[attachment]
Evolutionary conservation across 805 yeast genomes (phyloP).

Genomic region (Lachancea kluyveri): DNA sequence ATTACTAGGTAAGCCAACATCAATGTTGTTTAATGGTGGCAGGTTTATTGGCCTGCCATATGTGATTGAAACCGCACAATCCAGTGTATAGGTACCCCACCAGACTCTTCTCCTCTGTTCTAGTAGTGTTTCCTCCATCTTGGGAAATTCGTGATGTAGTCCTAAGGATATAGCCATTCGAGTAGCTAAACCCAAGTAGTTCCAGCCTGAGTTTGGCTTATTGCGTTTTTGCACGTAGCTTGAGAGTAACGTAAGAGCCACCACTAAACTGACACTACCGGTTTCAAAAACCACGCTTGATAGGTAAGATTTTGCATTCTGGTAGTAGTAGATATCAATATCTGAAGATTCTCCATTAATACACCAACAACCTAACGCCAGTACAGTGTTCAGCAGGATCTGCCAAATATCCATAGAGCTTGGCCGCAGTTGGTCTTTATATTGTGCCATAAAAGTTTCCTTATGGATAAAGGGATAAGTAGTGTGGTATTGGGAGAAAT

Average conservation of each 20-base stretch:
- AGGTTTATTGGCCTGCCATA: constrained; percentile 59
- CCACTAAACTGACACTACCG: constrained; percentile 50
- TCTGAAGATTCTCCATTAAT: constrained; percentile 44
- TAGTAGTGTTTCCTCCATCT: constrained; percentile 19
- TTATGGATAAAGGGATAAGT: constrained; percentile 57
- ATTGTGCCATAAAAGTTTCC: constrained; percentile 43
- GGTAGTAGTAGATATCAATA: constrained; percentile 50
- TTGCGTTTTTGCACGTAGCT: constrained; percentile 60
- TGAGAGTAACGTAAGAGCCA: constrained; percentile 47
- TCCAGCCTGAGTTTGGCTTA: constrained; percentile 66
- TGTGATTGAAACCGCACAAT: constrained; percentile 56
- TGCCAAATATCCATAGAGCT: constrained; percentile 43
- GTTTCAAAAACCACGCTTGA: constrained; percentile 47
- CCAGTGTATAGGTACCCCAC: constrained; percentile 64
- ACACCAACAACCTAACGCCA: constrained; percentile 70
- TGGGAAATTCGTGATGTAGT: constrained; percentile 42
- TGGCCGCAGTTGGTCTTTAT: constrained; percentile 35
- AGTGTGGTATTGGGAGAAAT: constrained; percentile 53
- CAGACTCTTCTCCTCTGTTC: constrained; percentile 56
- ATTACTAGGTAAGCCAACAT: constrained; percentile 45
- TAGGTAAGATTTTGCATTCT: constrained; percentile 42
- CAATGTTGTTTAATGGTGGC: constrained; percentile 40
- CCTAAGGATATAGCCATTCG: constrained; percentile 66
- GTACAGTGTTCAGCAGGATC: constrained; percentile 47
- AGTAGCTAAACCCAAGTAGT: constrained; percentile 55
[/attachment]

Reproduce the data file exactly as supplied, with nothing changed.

Evolutionary conservation across 805 yeast genomes (phyloP).

Genomic region (Lachancea kluyveri): DNA sequence ATTACTAGGTAAGCCAACATCAATGTTGTTTAATGGTGGCAGGTTTATTGGCCTGCCATATGTGATTGAAACCGCACAATCCAGTGTATAGGTACCCCACCAGACTCTTCTCCTCTGTTCTAGTAGTGTTTCCTCCATCTTGGGAAATTCGTGATGTAGTCCTAAGGATATAGCCATTCGAGTAGCTAAACCCAAGTAGTTCCAGCCTGAGTTTGGCTTATTGCGTTTTTGCACGTAGCTTGAGAGTAACGTAAGAGCCACCACTAAACTGACACTACCGGTTTCAAAAACCACGCTTGATAGGTAAGATTTTGCATTCTGGTAGTAGTAGATATCAATATCTGAAGATTCTCCATTAATACACCAACAACCTAACGCCAGTACAGTGTTCAGCAGGATCTGCCAAATATCCATAGAGCTTGGCCGCAGTTGGTCTTTATATTGTGCCATAAAAGTTTCCTTATGGATAAAGGGATAAGTAGTGTGGTATTGGGAGAAAT

Average conservation of each 20-base stretch:
- AGGTTTATTGGCCTGCCATA: constrained; percentile 59
- CCACTAAACTGACACTACCG: constrained; percentile 50
- TCTGAAGATTCTCCATTAAT: constrained; percentile 44
- TAGTAGTGTTTCCTCCATCT: constrained; percentile 19
- TTATGGATAAAGGGATAAGT: constrained; percentile 57
- ATTGTGCCATAAAAGTTTCC: constrained; percentile 43
- GGTAGTAGTAGATATCAATA: constrained; percentile 50
- TTGCGTTTTTGCACGTAGCT: constrained; percentile 60
- TGAGAGTAACGTAAGAGCCA: constrained; percentile 47
- TCCAGCCTGAGTTTGGCTTA: constrained; percentile 66
- TGTGATTGAAACCGCACAAT: constrained; percentile 56
- TGCCAAATATCCATAGAGCT: constrained; percentile 43
- GTTTCAAAAACCACGCTTGA: constrained; percentile 47
- CCAGTGTATAGGTACCCCAC: constrained; percentile 64
- ACACCAACAACCTAACGCCA: constrained; percentile 70
- TGGGAAATTCGTGATGTAGT: constrained; percentile 42
- TGGCCGCAGTTGGTCTTTAT: constrained; percentile 35
- AGTGTGGTATTGGGAGAAAT: constrained; percentile 53
- CAGACTCTTCTCCTCTGTTC: constrained; percentile 56
- ATTACTAGGTAAGCCAACAT: constrained; percentile 45
- TAGGTAAGATTTTGCATTCT: constrained; percentile 42
- CAATGTTGTTTAATGGTGGC: constrained; percentile 40
- CCTAAGGATATAGCCATTCG: constrained; percentile 66
- GTACAGTGTTCAGCAGGATC: constrained; percentile 47
- AGTAGCTAAACCCAAGTAGT: constrained; percentile 55